Yep.  There’s the scissors.  Inside the cattle panels.  Inside the cattle panels and deeply imbedded in the hay.

Julia and Josie had no comment on this matter.

I thought I heard Carmen mutter something about a test of character.

But I didn’t have too much time to ponder over it, because I had to chase the chickens off the roosts I already made.  Pooping in the feed trough is one thing.  Pooping on my head while I’m working is another thing entirely.

In no time at all, the new roosts were installed.

The food trough was clean.

Plus, the goats got an old sheet hanging over the cattle panel where the troughs were attached.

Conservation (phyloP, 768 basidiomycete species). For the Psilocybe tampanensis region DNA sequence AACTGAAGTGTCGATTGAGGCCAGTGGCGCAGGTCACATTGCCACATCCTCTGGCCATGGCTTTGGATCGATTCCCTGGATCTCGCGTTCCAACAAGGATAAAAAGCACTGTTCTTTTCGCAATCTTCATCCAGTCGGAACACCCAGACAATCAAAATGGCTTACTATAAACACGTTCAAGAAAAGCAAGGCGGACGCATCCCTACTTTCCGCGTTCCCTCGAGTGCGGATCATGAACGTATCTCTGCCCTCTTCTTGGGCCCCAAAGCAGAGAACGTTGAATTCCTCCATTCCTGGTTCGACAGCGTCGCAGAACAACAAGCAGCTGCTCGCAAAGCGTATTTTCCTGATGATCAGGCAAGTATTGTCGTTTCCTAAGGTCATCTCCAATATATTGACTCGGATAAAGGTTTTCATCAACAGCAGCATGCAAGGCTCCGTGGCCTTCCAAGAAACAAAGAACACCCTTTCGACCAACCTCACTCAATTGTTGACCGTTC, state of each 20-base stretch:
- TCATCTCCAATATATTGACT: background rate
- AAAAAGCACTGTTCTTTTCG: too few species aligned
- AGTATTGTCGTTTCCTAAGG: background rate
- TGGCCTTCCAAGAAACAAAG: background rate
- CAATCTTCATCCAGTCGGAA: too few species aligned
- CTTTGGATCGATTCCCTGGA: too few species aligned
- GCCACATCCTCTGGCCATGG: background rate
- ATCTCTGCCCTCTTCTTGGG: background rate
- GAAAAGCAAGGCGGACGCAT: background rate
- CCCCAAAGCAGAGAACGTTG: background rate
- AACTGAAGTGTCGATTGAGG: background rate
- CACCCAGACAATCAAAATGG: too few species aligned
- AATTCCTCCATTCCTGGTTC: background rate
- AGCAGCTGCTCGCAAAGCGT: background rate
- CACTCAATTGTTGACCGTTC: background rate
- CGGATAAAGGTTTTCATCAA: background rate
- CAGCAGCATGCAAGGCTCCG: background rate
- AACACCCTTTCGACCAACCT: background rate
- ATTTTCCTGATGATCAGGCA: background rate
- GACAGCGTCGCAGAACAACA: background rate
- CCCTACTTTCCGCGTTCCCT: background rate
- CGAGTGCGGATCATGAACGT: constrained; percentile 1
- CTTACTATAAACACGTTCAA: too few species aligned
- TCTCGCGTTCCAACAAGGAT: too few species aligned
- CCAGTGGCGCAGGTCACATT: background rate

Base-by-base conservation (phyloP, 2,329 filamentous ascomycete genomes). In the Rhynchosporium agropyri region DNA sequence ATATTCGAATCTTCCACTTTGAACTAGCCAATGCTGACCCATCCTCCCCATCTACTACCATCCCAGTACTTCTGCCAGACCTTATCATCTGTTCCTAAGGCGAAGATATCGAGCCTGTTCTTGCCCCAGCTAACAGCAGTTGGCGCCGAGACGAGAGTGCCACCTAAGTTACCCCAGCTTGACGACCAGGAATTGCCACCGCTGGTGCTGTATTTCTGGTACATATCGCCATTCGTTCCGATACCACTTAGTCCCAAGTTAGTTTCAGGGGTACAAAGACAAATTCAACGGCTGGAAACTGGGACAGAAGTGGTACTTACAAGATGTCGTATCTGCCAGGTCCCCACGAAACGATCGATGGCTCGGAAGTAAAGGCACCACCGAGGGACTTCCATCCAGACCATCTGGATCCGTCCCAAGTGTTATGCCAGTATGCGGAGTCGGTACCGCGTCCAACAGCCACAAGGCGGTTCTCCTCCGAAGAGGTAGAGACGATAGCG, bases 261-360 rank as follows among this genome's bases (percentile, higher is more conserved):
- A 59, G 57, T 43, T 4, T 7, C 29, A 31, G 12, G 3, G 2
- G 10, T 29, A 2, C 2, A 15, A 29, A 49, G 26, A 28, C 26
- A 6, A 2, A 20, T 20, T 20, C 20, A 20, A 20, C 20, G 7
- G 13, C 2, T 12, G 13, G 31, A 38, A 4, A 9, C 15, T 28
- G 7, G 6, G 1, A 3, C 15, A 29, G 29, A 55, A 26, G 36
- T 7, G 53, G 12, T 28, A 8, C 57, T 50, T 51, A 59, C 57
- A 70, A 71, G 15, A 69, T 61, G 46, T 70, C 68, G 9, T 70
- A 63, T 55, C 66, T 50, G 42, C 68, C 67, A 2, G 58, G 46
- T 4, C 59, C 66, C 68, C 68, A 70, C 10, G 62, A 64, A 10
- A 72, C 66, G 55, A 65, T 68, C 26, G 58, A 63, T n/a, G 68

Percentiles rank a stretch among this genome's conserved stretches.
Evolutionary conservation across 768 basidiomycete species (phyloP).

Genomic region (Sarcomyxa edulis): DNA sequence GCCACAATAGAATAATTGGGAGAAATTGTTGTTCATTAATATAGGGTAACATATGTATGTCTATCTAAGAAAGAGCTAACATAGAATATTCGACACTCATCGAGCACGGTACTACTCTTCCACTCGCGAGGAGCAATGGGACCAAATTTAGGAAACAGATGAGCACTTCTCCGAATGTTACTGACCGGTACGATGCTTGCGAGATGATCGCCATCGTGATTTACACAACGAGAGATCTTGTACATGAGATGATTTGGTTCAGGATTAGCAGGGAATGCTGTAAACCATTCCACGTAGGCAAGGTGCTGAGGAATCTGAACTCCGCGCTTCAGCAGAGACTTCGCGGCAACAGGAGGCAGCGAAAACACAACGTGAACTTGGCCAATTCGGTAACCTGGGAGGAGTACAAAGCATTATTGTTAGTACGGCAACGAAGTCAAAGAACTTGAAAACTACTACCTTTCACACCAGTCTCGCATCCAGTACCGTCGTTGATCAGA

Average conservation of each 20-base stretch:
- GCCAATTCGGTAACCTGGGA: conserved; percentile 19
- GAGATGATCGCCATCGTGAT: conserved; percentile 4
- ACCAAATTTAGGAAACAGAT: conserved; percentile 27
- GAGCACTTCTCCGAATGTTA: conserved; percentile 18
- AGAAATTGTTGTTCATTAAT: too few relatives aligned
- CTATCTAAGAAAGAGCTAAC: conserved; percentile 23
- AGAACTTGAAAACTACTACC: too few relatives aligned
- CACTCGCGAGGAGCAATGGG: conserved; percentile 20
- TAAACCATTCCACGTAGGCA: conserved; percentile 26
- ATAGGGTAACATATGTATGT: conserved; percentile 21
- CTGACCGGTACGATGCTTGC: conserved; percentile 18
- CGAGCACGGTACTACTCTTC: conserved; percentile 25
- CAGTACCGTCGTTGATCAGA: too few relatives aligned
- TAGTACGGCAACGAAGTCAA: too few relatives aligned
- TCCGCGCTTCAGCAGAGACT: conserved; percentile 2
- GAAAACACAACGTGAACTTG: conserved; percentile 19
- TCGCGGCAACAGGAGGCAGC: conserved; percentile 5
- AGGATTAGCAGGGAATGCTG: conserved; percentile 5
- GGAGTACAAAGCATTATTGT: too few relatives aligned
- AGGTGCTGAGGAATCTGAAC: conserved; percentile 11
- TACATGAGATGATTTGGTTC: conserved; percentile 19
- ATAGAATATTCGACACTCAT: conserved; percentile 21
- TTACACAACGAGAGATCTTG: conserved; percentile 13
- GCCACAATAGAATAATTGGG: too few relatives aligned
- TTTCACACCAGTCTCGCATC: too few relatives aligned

Which is a not a statement in shabby chic decorating.  Sheets are wonderful in keeping chickens from roosting on the edges of things.  Most of them won’t fly into the sheet in order to get up on the fencing.  The ones brave enough to do that aren’t comfortable with the sheet touching their face or their bottom, so they eventually hop down.  I don’t plan on keeping it there forever.  But it should work to redirect them to the new roosts.

While I was on a roll, I hung a few roosts in the corner of the back kidding pen.  The guineas already sit on the edges of the pallets at night but the roosts are really better for their feet.

To top things off, I tracked down this chick peeping hysterically in the pasture pen.  He must have gotten separated from his mother (who had no business hatching chicks in September anyway) and couldn’t find his way back to the barn.